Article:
Record-Breaking Number of Communities Step Out on National Walk to School Day

More than 5,100 schools celebrate the benefits of walking to school and rally for change

(October 4, 2017) – Today, tens of thousands of people across the country are joining together in celebration of National Walk to School Day.

Students, parents, school and community members, mayors, and other local and state officials nationwide will walk to school to promote active and safe transportation to schools and other community destinations. Over 5,100 schools in all 50 states and Washington D.C., have registered Walk to School Day events on, and the total number of events is expected to grow as celebrations continue throughout October, which is Walk to School Month.

The annual event highlights the benefits of walking and the priority for safety, offering communities and elected officials a chance to highlight the importance of safe options for walking or biking for the trip to school and beyond.

 “Walk to School Day is a chance for community leaders, families and school officials to come together and show support for safe walking and bicycling in their communities. Some communities are using their events to start dialogues about improving safety for all ages of pedestrians and bicyclists,” said Nancy Pullen-Seufert, Director of the National Center for Safe Routes to School, the coordinating agency for Walk to School Day. “We’re so inspired by the continuous growth of this event and the support from communities and local leaders.”

Walk to School Day began in 1997 and that year, two mayors, Chicago Mayor Daley and Los Angeles Mayor Riordan, led the first events. Two decades later, over 60,000 events have been held across the country, and mayors continue to be an important part of the celebration.  More than 1,600 mayors and local officials across the country have been invited to participate in this year’s event, and many will express their commitment to physical activity and creating places where children and youth can safely walk and bike.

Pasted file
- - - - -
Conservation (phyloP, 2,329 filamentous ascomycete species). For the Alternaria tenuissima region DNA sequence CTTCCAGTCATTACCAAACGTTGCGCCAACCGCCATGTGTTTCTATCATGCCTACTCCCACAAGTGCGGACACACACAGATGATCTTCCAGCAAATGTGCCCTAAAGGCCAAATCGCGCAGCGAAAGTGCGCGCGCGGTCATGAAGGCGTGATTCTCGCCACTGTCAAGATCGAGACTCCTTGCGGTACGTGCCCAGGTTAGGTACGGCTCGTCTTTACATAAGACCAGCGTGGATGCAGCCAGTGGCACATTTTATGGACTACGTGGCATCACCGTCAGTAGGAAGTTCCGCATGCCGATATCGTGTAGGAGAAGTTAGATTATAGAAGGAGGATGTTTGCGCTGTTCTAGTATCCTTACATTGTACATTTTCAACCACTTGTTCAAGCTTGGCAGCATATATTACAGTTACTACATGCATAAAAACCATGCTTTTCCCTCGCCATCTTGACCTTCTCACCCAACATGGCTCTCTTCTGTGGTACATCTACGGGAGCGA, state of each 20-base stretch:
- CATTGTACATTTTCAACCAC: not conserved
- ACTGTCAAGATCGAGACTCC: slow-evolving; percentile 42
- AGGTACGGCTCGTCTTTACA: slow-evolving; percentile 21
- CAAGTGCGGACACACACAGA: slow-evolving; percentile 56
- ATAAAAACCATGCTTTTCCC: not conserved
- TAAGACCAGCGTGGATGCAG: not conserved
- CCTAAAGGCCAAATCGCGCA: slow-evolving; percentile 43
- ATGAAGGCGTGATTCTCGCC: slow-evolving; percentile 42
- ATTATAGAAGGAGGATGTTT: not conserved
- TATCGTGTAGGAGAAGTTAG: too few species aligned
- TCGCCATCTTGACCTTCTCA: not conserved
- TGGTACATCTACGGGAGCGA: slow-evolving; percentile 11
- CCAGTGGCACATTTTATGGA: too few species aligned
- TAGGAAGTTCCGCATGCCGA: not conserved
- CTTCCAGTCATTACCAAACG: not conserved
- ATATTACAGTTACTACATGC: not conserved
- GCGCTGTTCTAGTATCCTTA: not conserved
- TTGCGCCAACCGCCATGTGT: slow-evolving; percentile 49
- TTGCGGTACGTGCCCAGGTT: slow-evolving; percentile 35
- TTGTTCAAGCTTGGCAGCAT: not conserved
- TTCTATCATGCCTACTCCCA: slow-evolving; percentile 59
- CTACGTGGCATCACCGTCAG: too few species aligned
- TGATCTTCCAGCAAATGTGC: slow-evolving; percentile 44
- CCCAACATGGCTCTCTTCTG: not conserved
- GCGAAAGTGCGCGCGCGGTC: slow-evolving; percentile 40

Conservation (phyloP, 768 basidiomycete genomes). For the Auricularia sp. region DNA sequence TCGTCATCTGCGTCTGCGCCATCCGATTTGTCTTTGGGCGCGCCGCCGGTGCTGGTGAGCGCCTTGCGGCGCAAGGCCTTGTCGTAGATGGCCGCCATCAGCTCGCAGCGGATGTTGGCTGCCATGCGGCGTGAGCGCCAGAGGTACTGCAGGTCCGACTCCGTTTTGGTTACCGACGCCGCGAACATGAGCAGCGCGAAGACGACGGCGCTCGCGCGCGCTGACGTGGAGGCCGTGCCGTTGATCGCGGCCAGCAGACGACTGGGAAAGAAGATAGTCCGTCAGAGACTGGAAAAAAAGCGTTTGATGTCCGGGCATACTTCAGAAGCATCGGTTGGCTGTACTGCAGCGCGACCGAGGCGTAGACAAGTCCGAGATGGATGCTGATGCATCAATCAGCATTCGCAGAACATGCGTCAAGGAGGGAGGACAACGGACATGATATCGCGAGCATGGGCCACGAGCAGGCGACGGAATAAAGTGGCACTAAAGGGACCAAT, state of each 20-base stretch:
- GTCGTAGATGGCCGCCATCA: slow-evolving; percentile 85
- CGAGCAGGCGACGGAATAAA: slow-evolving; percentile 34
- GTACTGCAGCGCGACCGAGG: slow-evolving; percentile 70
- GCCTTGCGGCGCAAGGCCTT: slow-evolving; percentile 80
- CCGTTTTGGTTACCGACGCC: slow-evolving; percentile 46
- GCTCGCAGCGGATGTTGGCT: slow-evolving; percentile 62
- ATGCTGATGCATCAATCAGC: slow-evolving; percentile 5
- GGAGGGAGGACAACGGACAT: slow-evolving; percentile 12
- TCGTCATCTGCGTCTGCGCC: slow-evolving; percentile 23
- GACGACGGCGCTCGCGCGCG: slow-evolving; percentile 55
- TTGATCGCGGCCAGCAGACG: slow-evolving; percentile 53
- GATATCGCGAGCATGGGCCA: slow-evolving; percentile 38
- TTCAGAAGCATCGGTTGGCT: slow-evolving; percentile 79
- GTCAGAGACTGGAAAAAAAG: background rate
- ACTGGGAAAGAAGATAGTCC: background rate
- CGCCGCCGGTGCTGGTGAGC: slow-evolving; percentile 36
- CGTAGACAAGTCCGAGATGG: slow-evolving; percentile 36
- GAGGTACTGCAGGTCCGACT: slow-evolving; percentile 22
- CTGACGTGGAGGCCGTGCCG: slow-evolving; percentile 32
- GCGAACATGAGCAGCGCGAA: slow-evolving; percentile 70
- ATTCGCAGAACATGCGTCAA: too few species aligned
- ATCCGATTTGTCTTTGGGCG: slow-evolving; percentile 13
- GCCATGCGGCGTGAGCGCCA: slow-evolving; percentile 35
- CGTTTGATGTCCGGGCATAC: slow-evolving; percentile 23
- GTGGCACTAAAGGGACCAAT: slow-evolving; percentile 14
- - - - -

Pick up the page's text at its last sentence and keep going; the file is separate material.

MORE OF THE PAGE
Walk to School events often take advantage of recent pedestrian safety improvements around communities. In Columbus, Ind., students are using a recent connection to a larger trail system near their school for their event, and in Inverness, Fla., students will take advantage of a reduction in traffic lanes along a busy road for their celebration. For places where students and families can’t walk from home or who just want to walk together, like in Montgomery, Ill., Brooklyn, Ohio, and Phoenix, Ariz., communities gather at remote meeting points to walk together to school.  

To learn more about Walk to School Day 2017, and locations of registered U.S. schools participating in the event, visit

National Center for Safe Routes to School

Established in 2006, the National Center for Safe Routes to School helps communities change their culture around safe and active travel.  Its role includes national coordination and technical assistance for U.S. Walk to School Day and Bike to School Day, and providing tools, training, research and evaluation for safe walking and bicycling for children and youth.  The National Center for Safe Routes to School served as U.S. Federal Highway Administration’s clearinghouse for the federal SRTS program for eleven years.

 Media contact

Colleen Oliver
National Center for Safe Routes to School